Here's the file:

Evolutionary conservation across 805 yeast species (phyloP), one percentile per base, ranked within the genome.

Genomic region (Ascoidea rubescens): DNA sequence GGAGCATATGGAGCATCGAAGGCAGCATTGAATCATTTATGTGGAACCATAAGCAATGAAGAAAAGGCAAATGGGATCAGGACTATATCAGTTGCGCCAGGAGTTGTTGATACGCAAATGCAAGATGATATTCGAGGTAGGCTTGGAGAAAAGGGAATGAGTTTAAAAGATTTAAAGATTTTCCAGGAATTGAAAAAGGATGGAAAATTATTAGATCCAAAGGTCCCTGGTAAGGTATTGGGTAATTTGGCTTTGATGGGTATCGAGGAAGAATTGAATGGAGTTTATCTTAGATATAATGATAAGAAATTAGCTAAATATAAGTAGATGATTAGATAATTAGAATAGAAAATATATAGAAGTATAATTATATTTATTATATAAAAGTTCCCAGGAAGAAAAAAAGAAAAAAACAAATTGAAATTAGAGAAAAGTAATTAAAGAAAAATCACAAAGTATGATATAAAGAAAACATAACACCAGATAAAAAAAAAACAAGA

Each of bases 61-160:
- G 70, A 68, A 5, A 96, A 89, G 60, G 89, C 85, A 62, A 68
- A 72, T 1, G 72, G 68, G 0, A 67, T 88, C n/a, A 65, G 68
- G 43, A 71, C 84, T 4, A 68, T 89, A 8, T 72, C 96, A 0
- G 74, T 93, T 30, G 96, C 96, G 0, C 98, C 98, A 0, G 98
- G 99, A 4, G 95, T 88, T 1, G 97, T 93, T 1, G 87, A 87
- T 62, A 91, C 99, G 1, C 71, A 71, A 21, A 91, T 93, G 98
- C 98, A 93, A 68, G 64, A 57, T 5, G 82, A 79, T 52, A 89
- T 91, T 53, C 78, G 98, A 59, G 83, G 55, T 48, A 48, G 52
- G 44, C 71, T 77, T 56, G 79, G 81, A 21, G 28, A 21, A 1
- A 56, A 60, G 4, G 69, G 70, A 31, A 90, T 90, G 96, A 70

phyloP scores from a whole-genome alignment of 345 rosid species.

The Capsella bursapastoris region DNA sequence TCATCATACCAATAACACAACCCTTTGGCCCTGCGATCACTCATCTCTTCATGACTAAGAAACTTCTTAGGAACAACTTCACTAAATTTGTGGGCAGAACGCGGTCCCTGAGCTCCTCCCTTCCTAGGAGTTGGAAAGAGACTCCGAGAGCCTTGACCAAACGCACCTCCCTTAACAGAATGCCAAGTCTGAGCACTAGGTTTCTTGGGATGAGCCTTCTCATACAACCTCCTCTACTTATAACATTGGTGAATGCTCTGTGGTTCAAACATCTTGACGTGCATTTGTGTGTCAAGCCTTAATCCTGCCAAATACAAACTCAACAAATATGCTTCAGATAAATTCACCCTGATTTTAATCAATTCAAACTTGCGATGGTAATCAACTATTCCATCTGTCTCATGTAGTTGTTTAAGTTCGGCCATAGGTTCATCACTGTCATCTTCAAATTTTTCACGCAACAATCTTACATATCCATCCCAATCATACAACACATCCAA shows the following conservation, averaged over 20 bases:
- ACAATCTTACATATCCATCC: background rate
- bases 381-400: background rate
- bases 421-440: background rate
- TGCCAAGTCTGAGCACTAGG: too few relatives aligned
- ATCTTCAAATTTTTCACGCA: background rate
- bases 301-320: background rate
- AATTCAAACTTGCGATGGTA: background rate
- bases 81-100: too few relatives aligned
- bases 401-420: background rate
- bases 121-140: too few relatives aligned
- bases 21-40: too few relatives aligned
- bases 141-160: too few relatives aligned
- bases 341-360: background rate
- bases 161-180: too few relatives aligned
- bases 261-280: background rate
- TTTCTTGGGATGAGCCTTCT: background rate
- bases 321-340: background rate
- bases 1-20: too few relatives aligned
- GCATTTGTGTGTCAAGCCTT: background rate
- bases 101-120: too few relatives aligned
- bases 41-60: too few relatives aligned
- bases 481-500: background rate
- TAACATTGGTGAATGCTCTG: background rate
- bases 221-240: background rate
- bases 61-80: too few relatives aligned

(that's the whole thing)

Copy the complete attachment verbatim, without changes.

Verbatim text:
Evolutionary conservation across 805 yeast species (phyloP), one percentile per base, ranked within the genome.

Genomic region (Ascoidea rubescens): DNA sequence GGAGCATATGGAGCATCGAAGGCAGCATTGAATCATTTATGTGGAACCATAAGCAATGAAGAAAAGGCAAATGGGATCAGGACTATATCAGTTGCGCCAGGAGTTGTTGATACGCAAATGCAAGATGATATTCGAGGTAGGCTTGGAGAAAAGGGAATGAGTTTAAAAGATTTAAAGATTTTCCAGGAATTGAAAAAGGATGGAAAATTATTAGATCCAAAGGTCCCTGGTAAGGTATTGGGTAATTTGGCTTTGATGGGTATCGAGGAAGAATTGAATGGAGTTTATCTTAGATATAATGATAAGAAATTAGCTAAATATAAGTAGATGATTAGATAATTAGAATAGAAAATATATAGAAGTATAATTATATTTATTATATAAAAGTTCCCAGGAAGAAAAAAAGAAAAAAACAAATTGAAATTAGAGAAAAGTAATTAAAGAAAAATCACAAAGTATGATATAAAGAAAACATAACACCAGATAAAAAAAAAACAAGA

Each of bases 61-160:
- G 70, A 68, A 5, A 96, A 89, G 60, G 89, C 85, A 62, A 68
- A 72, T 1, G 72, G 68, G 0, A 67, T 88, C n/a, A 65, G 68
- G 43, A 71, C 84, T 4, A 68, T 89, A 8, T 72, C 96, A 0
- G 74, T 93, T 30, G 96, C 96, G 0, C 98, C 98, A 0, G 98
- G 99, A 4, G 95, T 88, T 1, G 97, T 93, T 1, G 87, A 87
- T 62, A 91, C 99, G 1, C 71, A 71, A 21, A 91, T 93, G 98
- C 98, A 93, A 68, G 64, A 57, T 5, G 82, A 79, T 52, A 89
- T 91, T 53, C 78, G 98, A 59, G 83, G 55, T 48, A 48, G 52
- G 44, C 71, T 77, T 56, G 79, G 81, A 21, G 28, A 21, A 1
- A 56, A 60, G 4, G 69, G 70, A 31, A 90, T 90, G 96, A 70

phyloP scores from a whole-genome alignment of 345 rosid species.

The Capsella bursapastoris region DNA sequence TCATCATACCAATAACACAACCCTTTGGCCCTGCGATCACTCATCTCTTCATGACTAAGAAACTTCTTAGGAACAACTTCACTAAATTTGTGGGCAGAACGCGGTCCCTGAGCTCCTCCCTTCCTAGGAGTTGGAAAGAGACTCCGAGAGCCTTGACCAAACGCACCTCCCTTAACAGAATGCCAAGTCTGAGCACTAGGTTTCTTGGGATGAGCCTTCTCATACAACCTCCTCTACTTATAACATTGGTGAATGCTCTGTGGTTCAAACATCTTGACGTGCATTTGTGTGTCAAGCCTTAATCCTGCCAAATACAAACTCAACAAATATGCTTCAGATAAATTCACCCTGATTTTAATCAATTCAAACTTGCGATGGTAATCAACTATTCCATCTGTCTCATGTAGTTGTTTAAGTTCGGCCATAGGTTCATCACTGTCATCTTCAAATTTTTCACGCAACAATCTTACATATCCATCCCAATCATACAACACATCCAA shows the following conservation, averaged over 20 bases:
- ACAATCTTACATATCCATCC: background rate
- bases 381-400: background rate
- bases 421-440: background rate
- TGCCAAGTCTGAGCACTAGG: too few relatives aligned
- ATCTTCAAATTTTTCACGCA: background rate
- bases 301-320: background rate
- AATTCAAACTTGCGATGGTA: background rate
- bases 81-100: too few relatives aligned
- bases 401-420: background rate
- bases 121-140: too few relatives aligned
- bases 21-40: too few relatives aligned
- bases 141-160: too few relatives aligned
- bases 341-360: background rate
- bases 161-180: too few relatives aligned
- bases 261-280: background rate
- TTTCTTGGGATGAGCCTTCT: background rate
- bases 321-340: background rate
- bases 1-20: too few relatives aligned
- GCATTTGTGTGTCAAGCCTT: background rate
- bases 101-120: too few relatives aligned
- bases 41-60: too few relatives aligned
- bases 481-500: background rate
- TAACATTGGTGAATGCTCTG: background rate
- bases 221-240: background rate
- bases 61-80: too few relatives aligned